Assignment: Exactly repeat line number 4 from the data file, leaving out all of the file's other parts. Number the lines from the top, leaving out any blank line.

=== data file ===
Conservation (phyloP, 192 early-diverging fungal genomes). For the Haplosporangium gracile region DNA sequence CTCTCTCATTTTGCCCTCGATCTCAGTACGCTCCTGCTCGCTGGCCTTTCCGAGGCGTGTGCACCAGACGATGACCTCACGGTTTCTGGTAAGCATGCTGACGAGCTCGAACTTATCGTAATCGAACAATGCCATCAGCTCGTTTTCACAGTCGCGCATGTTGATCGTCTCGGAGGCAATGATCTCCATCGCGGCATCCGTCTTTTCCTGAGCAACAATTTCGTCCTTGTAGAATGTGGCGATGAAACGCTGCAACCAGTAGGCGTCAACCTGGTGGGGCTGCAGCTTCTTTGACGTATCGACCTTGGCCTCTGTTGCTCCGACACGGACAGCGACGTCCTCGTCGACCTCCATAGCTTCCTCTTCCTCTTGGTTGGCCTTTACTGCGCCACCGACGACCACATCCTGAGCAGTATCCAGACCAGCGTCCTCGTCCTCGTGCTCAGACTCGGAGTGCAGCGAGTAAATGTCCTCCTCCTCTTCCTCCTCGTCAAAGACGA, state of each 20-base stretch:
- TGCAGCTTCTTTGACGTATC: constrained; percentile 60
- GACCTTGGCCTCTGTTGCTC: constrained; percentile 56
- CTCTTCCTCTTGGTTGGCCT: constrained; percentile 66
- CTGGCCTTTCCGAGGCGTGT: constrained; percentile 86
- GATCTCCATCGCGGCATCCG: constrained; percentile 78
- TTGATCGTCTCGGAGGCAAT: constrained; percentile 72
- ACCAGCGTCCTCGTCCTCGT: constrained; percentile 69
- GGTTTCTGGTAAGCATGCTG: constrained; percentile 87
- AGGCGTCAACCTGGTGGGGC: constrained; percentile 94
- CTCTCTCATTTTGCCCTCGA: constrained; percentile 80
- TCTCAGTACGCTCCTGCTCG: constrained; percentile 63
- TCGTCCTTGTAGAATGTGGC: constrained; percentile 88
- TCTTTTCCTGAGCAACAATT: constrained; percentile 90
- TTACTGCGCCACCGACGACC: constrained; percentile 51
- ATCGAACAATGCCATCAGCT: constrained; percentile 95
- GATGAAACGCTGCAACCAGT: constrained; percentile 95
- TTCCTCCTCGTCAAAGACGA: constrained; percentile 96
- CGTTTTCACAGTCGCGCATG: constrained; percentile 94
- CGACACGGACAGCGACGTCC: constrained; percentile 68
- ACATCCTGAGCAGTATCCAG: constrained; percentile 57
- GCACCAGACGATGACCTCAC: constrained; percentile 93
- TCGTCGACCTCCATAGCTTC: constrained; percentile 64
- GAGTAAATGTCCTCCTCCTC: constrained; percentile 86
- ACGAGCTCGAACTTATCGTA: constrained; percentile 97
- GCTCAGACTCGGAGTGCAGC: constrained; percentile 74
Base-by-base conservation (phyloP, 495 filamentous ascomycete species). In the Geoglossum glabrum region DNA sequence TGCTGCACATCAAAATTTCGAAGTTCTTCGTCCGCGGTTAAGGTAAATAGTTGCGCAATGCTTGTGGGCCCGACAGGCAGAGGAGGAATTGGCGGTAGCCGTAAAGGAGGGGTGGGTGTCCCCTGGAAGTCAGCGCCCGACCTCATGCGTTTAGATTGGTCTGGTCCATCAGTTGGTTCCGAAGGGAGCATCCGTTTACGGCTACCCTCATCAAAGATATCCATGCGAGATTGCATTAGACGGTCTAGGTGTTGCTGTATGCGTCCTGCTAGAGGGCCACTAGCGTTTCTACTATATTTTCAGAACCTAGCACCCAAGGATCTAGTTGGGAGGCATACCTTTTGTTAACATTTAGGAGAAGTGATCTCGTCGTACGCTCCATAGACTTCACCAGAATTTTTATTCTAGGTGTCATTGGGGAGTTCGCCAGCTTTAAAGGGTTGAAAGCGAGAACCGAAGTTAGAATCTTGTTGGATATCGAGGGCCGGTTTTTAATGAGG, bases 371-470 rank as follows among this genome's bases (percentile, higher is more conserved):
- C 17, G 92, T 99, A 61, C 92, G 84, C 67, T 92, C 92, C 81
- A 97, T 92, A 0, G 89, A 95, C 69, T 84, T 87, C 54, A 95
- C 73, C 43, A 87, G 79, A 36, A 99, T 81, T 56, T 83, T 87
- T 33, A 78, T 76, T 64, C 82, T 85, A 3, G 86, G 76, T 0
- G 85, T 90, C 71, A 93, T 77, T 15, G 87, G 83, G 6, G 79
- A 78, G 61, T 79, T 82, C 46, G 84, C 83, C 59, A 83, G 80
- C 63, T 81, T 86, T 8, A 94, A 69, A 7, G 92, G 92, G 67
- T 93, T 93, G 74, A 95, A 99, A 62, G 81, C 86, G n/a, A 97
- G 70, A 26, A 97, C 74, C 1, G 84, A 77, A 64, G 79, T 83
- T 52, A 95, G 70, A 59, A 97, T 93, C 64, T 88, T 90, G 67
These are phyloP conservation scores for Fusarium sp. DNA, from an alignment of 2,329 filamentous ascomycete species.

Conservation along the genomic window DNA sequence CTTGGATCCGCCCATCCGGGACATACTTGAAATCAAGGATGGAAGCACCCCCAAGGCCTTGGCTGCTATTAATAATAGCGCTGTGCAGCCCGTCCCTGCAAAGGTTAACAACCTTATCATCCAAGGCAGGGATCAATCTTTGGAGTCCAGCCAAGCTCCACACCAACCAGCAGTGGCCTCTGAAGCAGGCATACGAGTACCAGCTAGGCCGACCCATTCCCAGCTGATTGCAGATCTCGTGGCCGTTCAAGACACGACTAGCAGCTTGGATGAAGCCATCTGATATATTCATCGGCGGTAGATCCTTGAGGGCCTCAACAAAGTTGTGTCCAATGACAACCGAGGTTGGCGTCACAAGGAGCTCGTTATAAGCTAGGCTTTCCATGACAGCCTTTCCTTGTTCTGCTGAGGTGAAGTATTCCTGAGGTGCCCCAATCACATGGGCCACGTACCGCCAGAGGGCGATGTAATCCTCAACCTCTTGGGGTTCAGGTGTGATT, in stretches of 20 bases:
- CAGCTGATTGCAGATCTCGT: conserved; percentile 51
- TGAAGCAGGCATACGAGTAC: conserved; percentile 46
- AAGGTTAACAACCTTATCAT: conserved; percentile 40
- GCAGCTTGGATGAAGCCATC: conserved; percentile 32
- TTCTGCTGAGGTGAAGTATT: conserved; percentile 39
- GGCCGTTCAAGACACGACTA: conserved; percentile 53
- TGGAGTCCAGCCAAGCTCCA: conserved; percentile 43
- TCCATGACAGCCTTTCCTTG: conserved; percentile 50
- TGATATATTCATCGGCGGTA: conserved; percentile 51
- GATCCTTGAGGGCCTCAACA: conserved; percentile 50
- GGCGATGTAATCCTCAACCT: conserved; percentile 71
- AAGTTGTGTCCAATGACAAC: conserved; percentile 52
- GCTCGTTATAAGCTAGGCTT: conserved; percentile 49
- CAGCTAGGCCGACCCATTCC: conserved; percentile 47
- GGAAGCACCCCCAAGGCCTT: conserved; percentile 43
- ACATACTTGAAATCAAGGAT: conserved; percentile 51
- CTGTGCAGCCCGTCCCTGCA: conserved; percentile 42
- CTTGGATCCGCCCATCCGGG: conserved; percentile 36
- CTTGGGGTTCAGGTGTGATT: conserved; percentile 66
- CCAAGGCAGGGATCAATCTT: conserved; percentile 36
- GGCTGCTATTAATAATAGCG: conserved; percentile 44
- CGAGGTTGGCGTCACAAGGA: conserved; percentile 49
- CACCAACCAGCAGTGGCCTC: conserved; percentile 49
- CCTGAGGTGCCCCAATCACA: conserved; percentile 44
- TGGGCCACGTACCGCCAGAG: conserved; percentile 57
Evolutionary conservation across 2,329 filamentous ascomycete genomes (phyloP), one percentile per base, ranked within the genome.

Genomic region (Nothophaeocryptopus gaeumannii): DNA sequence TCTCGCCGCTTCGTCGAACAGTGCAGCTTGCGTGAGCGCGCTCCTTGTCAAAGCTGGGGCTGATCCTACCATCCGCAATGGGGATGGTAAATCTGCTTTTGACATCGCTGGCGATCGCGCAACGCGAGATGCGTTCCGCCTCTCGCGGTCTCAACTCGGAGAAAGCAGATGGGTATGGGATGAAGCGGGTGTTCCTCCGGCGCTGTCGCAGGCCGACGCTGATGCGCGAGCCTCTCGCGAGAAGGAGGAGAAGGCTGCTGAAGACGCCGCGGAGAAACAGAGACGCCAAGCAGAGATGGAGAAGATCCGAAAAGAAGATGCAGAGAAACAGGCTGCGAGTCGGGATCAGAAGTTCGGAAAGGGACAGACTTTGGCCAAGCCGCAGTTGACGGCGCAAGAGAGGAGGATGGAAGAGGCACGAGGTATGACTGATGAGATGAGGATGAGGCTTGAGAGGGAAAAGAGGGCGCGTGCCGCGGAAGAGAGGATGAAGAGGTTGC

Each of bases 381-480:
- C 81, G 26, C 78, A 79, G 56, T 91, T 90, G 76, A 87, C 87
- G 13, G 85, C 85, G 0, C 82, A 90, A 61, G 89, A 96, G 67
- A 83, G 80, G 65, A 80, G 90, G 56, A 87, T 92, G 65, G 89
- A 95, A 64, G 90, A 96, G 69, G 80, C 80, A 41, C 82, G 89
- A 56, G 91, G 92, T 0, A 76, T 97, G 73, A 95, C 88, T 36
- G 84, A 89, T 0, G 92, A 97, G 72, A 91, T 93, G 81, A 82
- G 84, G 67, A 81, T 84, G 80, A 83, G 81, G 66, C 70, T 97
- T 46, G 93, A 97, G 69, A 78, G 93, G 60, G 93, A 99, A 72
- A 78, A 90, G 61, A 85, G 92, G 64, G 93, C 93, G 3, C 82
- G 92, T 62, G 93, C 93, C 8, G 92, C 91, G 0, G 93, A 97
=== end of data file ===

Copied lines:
- CTCTTCCTCTTGGTTGGCCT: constrained; percentile 66